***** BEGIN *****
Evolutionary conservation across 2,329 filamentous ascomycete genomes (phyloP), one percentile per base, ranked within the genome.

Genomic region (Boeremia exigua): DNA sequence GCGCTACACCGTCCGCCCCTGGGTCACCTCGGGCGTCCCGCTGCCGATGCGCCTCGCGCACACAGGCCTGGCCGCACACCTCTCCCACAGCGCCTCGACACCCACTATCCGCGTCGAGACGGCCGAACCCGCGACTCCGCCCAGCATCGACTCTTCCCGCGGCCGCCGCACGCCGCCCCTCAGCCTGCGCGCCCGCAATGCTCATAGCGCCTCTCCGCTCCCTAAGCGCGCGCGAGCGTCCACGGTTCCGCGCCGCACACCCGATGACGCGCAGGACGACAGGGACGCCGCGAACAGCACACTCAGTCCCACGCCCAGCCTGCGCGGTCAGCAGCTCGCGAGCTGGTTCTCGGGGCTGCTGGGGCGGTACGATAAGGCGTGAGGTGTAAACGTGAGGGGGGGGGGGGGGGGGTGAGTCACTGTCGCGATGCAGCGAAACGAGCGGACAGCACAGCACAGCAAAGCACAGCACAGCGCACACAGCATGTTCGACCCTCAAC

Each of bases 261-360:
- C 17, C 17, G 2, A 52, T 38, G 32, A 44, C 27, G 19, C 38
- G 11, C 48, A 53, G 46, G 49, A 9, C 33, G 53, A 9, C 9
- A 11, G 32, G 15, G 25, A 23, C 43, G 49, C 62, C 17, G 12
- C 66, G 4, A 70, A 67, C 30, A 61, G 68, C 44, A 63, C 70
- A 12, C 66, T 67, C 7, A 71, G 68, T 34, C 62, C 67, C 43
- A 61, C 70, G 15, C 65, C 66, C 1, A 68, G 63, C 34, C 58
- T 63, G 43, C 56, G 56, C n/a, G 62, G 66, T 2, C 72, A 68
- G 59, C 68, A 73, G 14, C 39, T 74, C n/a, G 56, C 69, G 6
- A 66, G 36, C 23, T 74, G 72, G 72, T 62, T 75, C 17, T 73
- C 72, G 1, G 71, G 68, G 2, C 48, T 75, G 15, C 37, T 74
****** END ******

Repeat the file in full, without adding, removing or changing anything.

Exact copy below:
Evolutionary conservation across 2,329 filamentous ascomycete genomes (phyloP), one percentile per base, ranked within the genome.

Genomic region (Boeremia exigua): DNA sequence GCGCTACACCGTCCGCCCCTGGGTCACCTCGGGCGTCCCGCTGCCGATGCGCCTCGCGCACACAGGCCTGGCCGCACACCTCTCCCACAGCGCCTCGACACCCACTATCCGCGTCGAGACGGCCGAACCCGCGACTCCGCCCAGCATCGACTCTTCCCGCGGCCGCCGCACGCCGCCCCTCAGCCTGCGCGCCCGCAATGCTCATAGCGCCTCTCCGCTCCCTAAGCGCGCGCGAGCGTCCACGGTTCCGCGCCGCACACCCGATGACGCGCAGGACGACAGGGACGCCGCGAACAGCACACTCAGTCCCACGCCCAGCCTGCGCGGTCAGCAGCTCGCGAGCTGGTTCTCGGGGCTGCTGGGGCGGTACGATAAGGCGTGAGGTGTAAACGTGAGGGGGGGGGGGGGGGGGTGAGTCACTGTCGCGATGCAGCGAAACGAGCGGACAGCACAGCACAGCAAAGCACAGCACAGCGCACACAGCATGTTCGACCCTCAAC

Each of bases 261-360:
- C 17, C 17, G 2, A 52, T 38, G 32, A 44, C 27, G 19, C 38
- G 11, C 48, A 53, G 46, G 49, A 9, C 33, G 53, A 9, C 9
- A 11, G 32, G 15, G 25, A 23, C 43, G 49, C 62, C 17, G 12
- C 66, G 4, A 70, A 67, C 30, A 61, G 68, C 44, A 63, C 70
- A 12, C 66, T 67, C 7, A 71, G 68, T 34, C 62, C 67, C 43
- A 61, C 70, G 15, C 65, C 66, C 1, A 68, G 63, C 34, C 58
- T 63, G 43, C 56, G 56, C n/a, G 62, G 66, T 2, C 72, A 68
- G 59, C 68, A 73, G 14, C 39, T 74, C n/a, G 56, C 69, G 6
- A 66, G 36, C 23, T 74, G 72, G 72, T 62, T 75, C 17, T 73
- C 72, G 1, G 71, G 68, G 2, C 48, T 75, G 15, C 37, T 74